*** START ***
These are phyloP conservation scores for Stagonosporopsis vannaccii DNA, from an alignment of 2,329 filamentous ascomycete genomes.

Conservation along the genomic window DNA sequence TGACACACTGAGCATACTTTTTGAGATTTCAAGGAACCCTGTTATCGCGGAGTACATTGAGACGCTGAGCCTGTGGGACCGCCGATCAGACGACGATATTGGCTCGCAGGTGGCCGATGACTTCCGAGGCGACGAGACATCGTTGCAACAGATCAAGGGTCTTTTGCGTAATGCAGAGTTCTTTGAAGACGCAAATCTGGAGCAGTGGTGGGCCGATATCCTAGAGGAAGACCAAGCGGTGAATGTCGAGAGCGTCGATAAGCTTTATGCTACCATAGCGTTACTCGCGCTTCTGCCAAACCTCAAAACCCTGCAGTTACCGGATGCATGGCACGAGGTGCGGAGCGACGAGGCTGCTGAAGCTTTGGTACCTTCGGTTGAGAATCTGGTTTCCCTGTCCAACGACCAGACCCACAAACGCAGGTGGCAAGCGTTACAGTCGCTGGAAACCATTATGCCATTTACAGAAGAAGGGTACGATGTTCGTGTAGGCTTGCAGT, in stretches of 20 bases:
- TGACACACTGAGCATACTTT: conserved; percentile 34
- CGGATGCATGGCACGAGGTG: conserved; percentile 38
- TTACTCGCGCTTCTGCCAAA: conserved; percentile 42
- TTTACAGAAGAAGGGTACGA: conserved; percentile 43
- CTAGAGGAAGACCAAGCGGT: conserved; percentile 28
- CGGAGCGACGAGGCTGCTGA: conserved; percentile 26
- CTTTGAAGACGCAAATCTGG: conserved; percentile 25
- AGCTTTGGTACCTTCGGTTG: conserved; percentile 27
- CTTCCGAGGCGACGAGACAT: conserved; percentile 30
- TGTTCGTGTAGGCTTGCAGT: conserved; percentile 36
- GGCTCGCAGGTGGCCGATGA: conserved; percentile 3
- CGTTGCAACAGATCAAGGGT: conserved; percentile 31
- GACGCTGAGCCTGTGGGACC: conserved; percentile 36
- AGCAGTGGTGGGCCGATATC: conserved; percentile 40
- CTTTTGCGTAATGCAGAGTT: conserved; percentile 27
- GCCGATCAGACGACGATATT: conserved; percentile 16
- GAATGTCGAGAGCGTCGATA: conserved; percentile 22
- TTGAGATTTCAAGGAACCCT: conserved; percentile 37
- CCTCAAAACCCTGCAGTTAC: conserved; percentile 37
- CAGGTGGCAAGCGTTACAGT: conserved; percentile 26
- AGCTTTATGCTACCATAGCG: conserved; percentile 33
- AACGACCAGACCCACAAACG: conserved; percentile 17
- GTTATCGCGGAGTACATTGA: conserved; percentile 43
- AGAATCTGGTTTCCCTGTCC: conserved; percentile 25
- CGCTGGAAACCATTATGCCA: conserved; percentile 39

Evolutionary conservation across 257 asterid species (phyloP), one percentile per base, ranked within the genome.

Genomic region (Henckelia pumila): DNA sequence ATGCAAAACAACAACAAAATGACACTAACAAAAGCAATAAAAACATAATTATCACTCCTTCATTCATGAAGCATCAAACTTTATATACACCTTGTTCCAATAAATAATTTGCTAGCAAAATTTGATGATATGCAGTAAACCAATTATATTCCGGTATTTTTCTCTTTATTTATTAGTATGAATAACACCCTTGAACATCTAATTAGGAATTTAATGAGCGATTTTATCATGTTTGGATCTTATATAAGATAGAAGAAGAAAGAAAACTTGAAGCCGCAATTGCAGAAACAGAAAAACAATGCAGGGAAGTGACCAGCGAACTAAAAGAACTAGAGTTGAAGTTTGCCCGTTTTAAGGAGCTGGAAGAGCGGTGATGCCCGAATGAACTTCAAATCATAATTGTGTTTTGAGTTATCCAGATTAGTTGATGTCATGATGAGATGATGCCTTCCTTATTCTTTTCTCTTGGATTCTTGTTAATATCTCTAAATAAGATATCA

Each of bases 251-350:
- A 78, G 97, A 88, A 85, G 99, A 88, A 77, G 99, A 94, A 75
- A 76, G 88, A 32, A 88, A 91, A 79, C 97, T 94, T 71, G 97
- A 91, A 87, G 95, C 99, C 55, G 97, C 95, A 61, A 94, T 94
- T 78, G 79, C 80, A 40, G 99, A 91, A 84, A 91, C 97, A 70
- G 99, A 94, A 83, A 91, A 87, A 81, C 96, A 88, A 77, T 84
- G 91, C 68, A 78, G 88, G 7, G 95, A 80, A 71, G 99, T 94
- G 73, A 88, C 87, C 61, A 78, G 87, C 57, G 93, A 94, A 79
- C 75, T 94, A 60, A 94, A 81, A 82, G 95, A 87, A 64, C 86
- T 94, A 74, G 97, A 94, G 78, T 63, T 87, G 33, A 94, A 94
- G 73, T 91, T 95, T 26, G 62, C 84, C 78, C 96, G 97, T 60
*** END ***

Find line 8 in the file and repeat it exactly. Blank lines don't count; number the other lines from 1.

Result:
- CGGAGCGACGAGGCTGCTGA: conserved; percentile 26